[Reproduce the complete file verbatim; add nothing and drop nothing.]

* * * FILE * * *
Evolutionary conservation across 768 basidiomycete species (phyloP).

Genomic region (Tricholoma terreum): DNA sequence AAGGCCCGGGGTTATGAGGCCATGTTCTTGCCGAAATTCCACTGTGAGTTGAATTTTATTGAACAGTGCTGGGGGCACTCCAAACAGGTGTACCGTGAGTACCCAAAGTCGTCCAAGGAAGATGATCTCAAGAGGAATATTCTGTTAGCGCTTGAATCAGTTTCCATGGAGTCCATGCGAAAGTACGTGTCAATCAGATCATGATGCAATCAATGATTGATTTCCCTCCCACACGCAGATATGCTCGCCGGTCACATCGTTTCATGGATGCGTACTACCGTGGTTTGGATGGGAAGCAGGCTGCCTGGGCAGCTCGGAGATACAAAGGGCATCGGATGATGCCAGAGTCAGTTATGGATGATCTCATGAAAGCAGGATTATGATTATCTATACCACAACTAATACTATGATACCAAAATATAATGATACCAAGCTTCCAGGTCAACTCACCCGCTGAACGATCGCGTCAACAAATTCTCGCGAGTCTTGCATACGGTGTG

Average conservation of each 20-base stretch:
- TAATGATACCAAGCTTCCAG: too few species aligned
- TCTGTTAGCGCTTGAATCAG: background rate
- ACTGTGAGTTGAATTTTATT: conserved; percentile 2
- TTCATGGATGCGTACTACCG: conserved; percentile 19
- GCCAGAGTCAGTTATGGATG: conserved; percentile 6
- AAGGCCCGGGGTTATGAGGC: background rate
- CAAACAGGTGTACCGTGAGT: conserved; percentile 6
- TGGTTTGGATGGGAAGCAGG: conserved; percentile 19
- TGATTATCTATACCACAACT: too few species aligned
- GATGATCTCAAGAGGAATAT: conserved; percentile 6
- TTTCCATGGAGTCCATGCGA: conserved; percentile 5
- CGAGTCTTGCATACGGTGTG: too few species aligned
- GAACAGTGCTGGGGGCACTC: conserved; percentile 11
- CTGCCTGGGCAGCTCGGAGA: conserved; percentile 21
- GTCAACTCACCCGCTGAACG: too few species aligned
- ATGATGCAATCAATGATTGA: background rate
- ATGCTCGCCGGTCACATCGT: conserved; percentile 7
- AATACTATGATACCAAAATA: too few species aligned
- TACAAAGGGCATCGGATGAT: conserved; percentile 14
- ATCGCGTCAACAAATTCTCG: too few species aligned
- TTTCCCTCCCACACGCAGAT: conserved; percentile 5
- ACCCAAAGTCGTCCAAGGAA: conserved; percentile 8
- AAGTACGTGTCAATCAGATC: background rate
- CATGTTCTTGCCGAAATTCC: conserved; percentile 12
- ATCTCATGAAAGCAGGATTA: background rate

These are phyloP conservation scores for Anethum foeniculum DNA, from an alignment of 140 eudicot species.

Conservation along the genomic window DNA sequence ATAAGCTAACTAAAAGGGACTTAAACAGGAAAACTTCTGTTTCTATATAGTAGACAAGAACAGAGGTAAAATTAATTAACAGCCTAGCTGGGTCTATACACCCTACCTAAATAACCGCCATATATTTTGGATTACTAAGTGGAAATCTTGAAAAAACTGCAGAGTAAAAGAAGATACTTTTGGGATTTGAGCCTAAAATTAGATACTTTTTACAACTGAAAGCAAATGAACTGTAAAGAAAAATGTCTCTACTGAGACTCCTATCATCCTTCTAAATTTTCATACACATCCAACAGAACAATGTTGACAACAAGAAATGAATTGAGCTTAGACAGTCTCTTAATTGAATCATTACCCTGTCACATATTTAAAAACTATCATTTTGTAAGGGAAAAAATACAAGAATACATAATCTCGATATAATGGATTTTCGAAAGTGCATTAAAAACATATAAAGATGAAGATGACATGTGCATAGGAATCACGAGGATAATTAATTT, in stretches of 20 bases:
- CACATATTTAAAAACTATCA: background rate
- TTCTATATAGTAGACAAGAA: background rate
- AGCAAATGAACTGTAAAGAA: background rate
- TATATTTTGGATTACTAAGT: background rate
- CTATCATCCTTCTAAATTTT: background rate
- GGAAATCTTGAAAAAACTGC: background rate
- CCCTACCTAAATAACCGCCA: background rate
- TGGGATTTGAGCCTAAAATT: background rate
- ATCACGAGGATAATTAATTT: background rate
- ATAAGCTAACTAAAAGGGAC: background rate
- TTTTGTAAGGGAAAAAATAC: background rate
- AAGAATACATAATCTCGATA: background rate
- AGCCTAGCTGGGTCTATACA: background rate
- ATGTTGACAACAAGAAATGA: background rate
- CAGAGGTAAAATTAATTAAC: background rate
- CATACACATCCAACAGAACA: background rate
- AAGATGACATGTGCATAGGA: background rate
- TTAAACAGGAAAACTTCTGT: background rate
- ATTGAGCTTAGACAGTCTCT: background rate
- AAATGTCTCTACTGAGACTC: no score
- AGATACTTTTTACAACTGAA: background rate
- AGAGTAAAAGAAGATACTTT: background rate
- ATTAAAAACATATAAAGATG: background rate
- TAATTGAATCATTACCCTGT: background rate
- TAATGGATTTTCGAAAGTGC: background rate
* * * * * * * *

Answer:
Evolutionary conservation across 768 basidiomycete species (phyloP).

Genomic region (Tricholoma terreum): DNA sequence AAGGCCCGGGGTTATGAGGCCATGTTCTTGCCGAAATTCCACTGTGAGTTGAATTTTATTGAACAGTGCTGGGGGCACTCCAAACAGGTGTACCGTGAGTACCCAAAGTCGTCCAAGGAAGATGATCTCAAGAGGAATATTCTGTTAGCGCTTGAATCAGTTTCCATGGAGTCCATGCGAAAGTACGTGTCAATCAGATCATGATGCAATCAATGATTGATTTCCCTCCCACACGCAGATATGCTCGCCGGTCACATCGTTTCATGGATGCGTACTACCGTGGTTTGGATGGGAAGCAGGCTGCCTGGGCAGCTCGGAGATACAAAGGGCATCGGATGATGCCAGAGTCAGTTATGGATGATCTCATGAAAGCAGGATTATGATTATCTATACCACAACTAATACTATGATACCAAAATATAATGATACCAAGCTTCCAGGTCAACTCACCCGCTGAACGATCGCGTCAACAAATTCTCGCGAGTCTTGCATACGGTGTG

Average conservation of each 20-base stretch:
- TAATGATACCAAGCTTCCAG: too few species aligned
- TCTGTTAGCGCTTGAATCAG: background rate
- ACTGTGAGTTGAATTTTATT: conserved; percentile 2
- TTCATGGATGCGTACTACCG: conserved; percentile 19
- GCCAGAGTCAGTTATGGATG: conserved; percentile 6
- AAGGCCCGGGGTTATGAGGC: background rate
- CAAACAGGTGTACCGTGAGT: conserved; percentile 6
- TGGTTTGGATGGGAAGCAGG: conserved; percentile 19
- TGATTATCTATACCACAACT: too few species aligned
- GATGATCTCAAGAGGAATAT: conserved; percentile 6
- TTTCCATGGAGTCCATGCGA: conserved; percentile 5
- CGAGTCTTGCATACGGTGTG: too few species aligned
- GAACAGTGCTGGGGGCACTC: conserved; percentile 11
- CTGCCTGGGCAGCTCGGAGA: conserved; percentile 21
- GTCAACTCACCCGCTGAACG: too few species aligned
- ATGATGCAATCAATGATTGA: background rate
- ATGCTCGCCGGTCACATCGT: conserved; percentile 7
- AATACTATGATACCAAAATA: too few species aligned
- TACAAAGGGCATCGGATGAT: conserved; percentile 14
- ATCGCGTCAACAAATTCTCG: too few species aligned
- TTTCCCTCCCACACGCAGAT: conserved; percentile 5
- ACCCAAAGTCGTCCAAGGAA: conserved; percentile 8
- AAGTACGTGTCAATCAGATC: background rate
- CATGTTCTTGCCGAAATTCC: conserved; percentile 12
- ATCTCATGAAAGCAGGATTA: background rate

These are phyloP conservation scores for Anethum foeniculum DNA, from an alignment of 140 eudicot species.

Conservation along the genomic window DNA sequence ATAAGCTAACTAAAAGGGACTTAAACAGGAAAACTTCTGTTTCTATATAGTAGACAAGAACAGAGGTAAAATTAATTAACAGCCTAGCTGGGTCTATACACCCTACCTAAATAACCGCCATATATTTTGGATTACTAAGTGGAAATCTTGAAAAAACTGCAGAGTAAAAGAAGATACTTTTGGGATTTGAGCCTAAAATTAGATACTTTTTACAACTGAAAGCAAATGAACTGTAAAGAAAAATGTCTCTACTGAGACTCCTATCATCCTTCTAAATTTTCATACACATCCAACAGAACAATGTTGACAACAAGAAATGAATTGAGCTTAGACAGTCTCTTAATTGAATCATTACCCTGTCACATATTTAAAAACTATCATTTTGTAAGGGAAAAAATACAAGAATACATAATCTCGATATAATGGATTTTCGAAAGTGCATTAAAAACATATAAAGATGAAGATGACATGTGCATAGGAATCACGAGGATAATTAATTT, in stretches of 20 bases:
- CACATATTTAAAAACTATCA: background rate
- TTCTATATAGTAGACAAGAA: background rate
- AGCAAATGAACTGTAAAGAA: background rate
- TATATTTTGGATTACTAAGT: background rate
- CTATCATCCTTCTAAATTTT: background rate
- GGAAATCTTGAAAAAACTGC: background rate
- CCCTACCTAAATAACCGCCA: background rate
- TGGGATTTGAGCCTAAAATT: background rate
- ATCACGAGGATAATTAATTT: background rate
- ATAAGCTAACTAAAAGGGAC: background rate
- TTTTGTAAGGGAAAAAATAC: background rate
- AAGAATACATAATCTCGATA: background rate
- AGCCTAGCTGGGTCTATACA: background rate
- ATGTTGACAACAAGAAATGA: background rate
- CAGAGGTAAAATTAATTAAC: background rate
- CATACACATCCAACAGAACA: background rate
- AAGATGACATGTGCATAGGA: background rate
- TTAAACAGGAAAACTTCTGT: background rate
- ATTGAGCTTAGACAGTCTCT: background rate
- AAATGTCTCTACTGAGACTC: no score
- AGATACTTTTTACAACTGAA: background rate
- AGAGTAAAAGAAGATACTTT: background rate
- ATTAAAAACATATAAAGATG: background rate
- TAATTGAATCATTACCCTGT: background rate
- TAATGGATTTTCGAAAGTGC: background rate